Skip to main content

What is Lupus?

Lupus is a chronic inflammatory disease marked by its effect on various parts of the body, including the joints, skin, blood, and kidneys. It is a condition in which the body's immune system attacks its own cells and tissues, resulting in pain, inflammation, and often damage to organs. For many people, the disease is mild and affects only a few organs. For others, however, the disease can be severe and even life threatening.

Lupus involves the immune system. The immune system makes antibodies that work to protect the body against foreign substances like viruses and bacteria. Such foreign bodies are called antigens.

When a person has lupus, his or her body is unable to determine the difference between antigens and the individual's cells and body tissues. As such, the immune system creates antibodies against the individual's own tissues. These antibodies are called autoantibodies.

When a person has lupus, autoantibodies react with cells and tissues to form immune complexes. These immune complexes become concentrated in the body. It is this concentration or build-up within body tissues that causes pain, inflammation, and damage.

There are four types of lupus. The first type, discoid lupus, affects the skin. It is characterized by a rash that may appear on the face, neck, or scalp. Individuals with this condition may also experience mouth or nose ulcers, as well as photosensitivity. Discoid lupus is diagnosed by performing a biopsy on the rash.

Systemic lupus is usually more severe than the discoid type, affecting nearly any organ or system of the body. For example, the disease can affect the skin, blood, nervous system, kidneys, heart, joints, and lungs. Some individuals with the disease have only one or two organs or tissues affected, while others may have many affected organs, systems, or tissues.

Systemic lupus may include periods of remission as well as periods of activity. Periods of activity are often referred to as flares. There is no single diagnostic test for the systemic form of the disease. A careful review of the patient's medical history is used, along with the results of various tests, to diagnose the condition.

Drug-induced lupus is caused by the use of certain drugs. It is characterized by symptoms similar to those caused by the systemic form of the disease. Hydralazine and procainamide are the two drugs most frequently connected with the disorder. Only a very small number of people taking these drugs develop the condition and the symptoms generally disappear upon discontinuing the medication.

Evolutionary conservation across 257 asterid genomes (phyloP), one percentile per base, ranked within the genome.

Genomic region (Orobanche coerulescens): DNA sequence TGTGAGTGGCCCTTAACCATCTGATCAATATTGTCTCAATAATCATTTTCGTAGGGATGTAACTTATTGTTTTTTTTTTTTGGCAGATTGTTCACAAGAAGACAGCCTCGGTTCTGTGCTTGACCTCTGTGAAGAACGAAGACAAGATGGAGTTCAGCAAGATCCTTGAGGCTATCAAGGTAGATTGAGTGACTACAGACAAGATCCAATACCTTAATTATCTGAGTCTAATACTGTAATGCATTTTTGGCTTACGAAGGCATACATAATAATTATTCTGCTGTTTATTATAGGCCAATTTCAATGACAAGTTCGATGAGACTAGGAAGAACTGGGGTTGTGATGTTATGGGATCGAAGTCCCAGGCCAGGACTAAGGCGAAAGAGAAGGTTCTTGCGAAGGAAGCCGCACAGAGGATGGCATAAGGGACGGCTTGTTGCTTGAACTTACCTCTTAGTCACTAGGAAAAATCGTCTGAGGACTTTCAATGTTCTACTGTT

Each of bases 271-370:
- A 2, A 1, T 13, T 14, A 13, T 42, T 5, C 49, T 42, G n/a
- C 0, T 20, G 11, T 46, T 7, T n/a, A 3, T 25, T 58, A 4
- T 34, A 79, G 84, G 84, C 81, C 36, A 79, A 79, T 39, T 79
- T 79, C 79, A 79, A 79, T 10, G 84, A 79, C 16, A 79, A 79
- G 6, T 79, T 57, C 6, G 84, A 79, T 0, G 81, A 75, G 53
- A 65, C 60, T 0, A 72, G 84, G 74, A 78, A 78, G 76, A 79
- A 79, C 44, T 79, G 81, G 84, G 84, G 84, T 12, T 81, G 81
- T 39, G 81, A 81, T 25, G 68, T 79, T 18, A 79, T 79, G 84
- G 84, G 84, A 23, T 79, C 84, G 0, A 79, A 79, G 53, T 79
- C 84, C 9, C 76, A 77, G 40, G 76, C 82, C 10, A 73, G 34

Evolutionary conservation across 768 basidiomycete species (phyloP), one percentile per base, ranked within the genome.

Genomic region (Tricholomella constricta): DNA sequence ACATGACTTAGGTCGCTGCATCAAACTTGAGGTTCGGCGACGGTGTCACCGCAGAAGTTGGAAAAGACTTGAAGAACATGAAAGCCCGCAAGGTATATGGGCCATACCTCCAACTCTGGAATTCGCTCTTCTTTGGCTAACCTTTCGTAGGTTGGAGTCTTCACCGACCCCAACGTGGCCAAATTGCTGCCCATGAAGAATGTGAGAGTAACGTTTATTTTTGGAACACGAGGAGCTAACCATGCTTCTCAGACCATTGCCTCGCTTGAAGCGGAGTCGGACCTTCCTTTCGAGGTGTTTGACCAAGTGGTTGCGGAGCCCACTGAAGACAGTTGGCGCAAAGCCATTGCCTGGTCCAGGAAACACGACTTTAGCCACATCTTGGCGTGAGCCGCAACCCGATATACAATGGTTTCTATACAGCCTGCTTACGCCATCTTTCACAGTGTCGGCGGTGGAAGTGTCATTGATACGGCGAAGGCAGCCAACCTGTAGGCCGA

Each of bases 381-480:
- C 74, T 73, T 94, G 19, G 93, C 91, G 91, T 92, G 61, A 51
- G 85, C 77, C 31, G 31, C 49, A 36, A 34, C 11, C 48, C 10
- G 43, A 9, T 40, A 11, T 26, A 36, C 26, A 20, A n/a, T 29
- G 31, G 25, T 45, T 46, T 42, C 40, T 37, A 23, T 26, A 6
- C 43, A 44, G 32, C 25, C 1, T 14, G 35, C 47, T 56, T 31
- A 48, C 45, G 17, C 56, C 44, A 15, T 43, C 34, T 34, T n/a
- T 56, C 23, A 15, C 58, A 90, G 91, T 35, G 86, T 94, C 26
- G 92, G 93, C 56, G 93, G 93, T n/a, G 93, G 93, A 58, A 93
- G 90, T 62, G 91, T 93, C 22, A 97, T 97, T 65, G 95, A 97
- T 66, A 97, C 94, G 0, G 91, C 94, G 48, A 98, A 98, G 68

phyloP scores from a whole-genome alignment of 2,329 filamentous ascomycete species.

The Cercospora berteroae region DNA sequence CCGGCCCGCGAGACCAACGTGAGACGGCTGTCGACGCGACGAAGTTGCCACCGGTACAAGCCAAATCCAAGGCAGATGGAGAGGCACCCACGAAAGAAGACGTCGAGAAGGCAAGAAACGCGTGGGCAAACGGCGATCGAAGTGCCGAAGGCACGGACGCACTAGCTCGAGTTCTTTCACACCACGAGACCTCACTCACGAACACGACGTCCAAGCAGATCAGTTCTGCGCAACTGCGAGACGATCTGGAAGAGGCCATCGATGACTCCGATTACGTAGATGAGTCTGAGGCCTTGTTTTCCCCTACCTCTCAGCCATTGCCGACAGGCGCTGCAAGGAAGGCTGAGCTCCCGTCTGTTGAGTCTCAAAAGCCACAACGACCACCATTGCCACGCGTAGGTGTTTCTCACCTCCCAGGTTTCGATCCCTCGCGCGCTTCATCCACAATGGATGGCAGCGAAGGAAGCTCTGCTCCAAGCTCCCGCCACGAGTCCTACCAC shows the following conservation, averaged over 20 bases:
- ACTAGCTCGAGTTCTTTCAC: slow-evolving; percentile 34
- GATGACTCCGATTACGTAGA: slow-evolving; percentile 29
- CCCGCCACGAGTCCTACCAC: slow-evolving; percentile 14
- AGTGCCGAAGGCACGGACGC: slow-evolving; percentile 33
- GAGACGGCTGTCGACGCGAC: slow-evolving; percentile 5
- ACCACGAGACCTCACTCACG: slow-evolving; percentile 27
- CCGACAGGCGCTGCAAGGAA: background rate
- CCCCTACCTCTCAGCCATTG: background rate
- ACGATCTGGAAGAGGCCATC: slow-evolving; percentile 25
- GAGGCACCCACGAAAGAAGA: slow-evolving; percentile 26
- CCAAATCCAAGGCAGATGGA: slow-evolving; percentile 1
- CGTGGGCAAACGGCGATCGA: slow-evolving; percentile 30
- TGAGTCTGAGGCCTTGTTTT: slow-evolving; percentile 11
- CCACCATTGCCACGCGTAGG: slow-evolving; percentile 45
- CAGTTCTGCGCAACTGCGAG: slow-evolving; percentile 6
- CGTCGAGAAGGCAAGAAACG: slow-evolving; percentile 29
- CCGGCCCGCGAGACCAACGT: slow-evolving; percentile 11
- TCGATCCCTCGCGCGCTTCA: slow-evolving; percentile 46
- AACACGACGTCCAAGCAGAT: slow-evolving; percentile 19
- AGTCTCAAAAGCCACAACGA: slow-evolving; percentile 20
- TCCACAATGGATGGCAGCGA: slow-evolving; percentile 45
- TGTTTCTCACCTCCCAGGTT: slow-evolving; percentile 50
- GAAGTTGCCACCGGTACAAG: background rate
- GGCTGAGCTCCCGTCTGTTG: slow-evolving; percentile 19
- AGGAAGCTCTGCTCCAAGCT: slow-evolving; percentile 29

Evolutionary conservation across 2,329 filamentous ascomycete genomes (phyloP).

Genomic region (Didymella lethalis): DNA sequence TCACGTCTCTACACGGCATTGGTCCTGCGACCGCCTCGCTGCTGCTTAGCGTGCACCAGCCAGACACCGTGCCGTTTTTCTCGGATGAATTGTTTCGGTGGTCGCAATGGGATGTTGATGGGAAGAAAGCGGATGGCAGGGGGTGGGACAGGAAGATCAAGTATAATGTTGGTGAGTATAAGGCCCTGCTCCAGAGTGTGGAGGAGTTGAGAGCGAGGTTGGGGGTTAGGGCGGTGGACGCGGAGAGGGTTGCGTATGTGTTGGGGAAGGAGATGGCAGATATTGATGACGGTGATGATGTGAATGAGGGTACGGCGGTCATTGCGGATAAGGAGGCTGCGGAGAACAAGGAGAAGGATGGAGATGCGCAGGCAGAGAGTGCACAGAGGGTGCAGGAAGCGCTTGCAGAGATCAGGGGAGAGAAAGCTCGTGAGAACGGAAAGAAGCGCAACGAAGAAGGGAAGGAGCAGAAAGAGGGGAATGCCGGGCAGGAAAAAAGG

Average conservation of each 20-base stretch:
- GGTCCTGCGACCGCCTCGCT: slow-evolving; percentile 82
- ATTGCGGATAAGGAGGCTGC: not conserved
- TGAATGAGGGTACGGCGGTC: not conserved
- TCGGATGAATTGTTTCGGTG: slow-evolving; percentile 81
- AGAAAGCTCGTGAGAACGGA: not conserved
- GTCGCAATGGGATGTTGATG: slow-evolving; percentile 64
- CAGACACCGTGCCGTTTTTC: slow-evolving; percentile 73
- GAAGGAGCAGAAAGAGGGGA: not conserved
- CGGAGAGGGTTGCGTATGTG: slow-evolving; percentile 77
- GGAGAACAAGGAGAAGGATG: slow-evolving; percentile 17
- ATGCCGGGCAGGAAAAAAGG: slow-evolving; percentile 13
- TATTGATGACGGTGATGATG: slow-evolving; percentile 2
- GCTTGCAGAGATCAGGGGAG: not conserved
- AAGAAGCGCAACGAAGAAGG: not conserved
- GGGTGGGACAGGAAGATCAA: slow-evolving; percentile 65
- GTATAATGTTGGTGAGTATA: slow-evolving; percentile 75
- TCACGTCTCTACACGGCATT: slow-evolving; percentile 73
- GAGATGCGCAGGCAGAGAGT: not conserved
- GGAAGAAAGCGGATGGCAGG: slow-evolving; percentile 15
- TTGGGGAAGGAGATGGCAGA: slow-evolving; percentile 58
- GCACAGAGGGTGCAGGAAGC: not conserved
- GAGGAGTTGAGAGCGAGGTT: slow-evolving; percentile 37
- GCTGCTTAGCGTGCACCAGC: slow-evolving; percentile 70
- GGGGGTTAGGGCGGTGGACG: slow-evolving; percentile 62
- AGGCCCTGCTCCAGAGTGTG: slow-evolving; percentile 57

The last type of lupus, neonatal lupus, occurs quite infrequently. Neonatal lupus affects newborns born to women who have systemic lupus. Their symptoms include heart defects, skin problems or problems with the liver.


-Taken from www.wisegeek.com

Comments

Popular posts from this blog

The tale of two identities.

As children, most of us are raised to go to college, get good jobs and strive for greatness.

As black children, most of us are raised to go to college, be better than 'them' so you can't be denied, strive for greatness and act accordingly in spaces that are not our own.

As a lot of us grow up, we take heed to our lessons, aiming for success, entering spaces (and tax brackets) that weren't able to be accessed by our grandparents and sometimes our own parents, but struggle because we aren't taught the rules of 'the game' nor do we start out from a equal space than our colleagues. 
Imagine taking your 5 year old child, telling them they have learn all the 1st grade through 6th grade material at once in a room full of 11 year olds who are already dealing with advance placement work...
So we are forced to learn on our own and quickly, how to 'act' ,where to be authentic ourselves, which hairstyles to wear ,what to wear to off hours company events, hell how t…

So I did a thing.... Chapter 1

This is the story of how my life was changed (again) in a matter of a few months... Its taken a while to process everything that has happened in my healing, the journey and ultimately what is next for me ... So bare with me as I tell this LONG story, Ill include pictures though to make it kinda fun...I have dealt with a lot of depression and anxiety stemming from this entire situation because of things that went wrong, things that were left unattended (by my own hand) and ultimate outcome...But I want to share my story because I know that someone else is hurting in silence and could use some help. While I don't have all the answers ,or maybe any some days, I have my story
On February 19th at 12:30pm, I had 19cm/ 3.06 pound fibroid and 8+ pounds of excess skin removed in the same 6 hour long procedure.... Days later I had to have 2 blood transfusions due to the loss of blood in surgery and after.  Apparently things got scary (I didn’t know,I had a TON of morphine in my system ).
I…

Chapter 6 .....Silvia

And just like that.... I had a date.

The scramble began, I had to cram 6-8 weeks of recovery plans in a matter of 10 days....

Oh, and  I mention this is my final semester of my degree?
So yea on top of working full time, trying to navigate through my interpersonal relationships,  and processing whatever is about to happen, I had to navigate what this could possibly look like for the last of my education.

via GIPHY
I was extremely emotional at this point and probably closer to my breaking point that what I honestly wanted to admit..........
I was scared.
Scared of the pain, the recovery, the incision, hell how my body would look and feel because I had honestly just adjusted to the initial weight loss and of course dying.
While both procedures are fairly simple, its rare that they are done together....So I had no clue what to expect but that I was going to be in pain...
I got my tribe together for surgery/recovery plans, bought plenty of wine (they like red wine),and started really proc…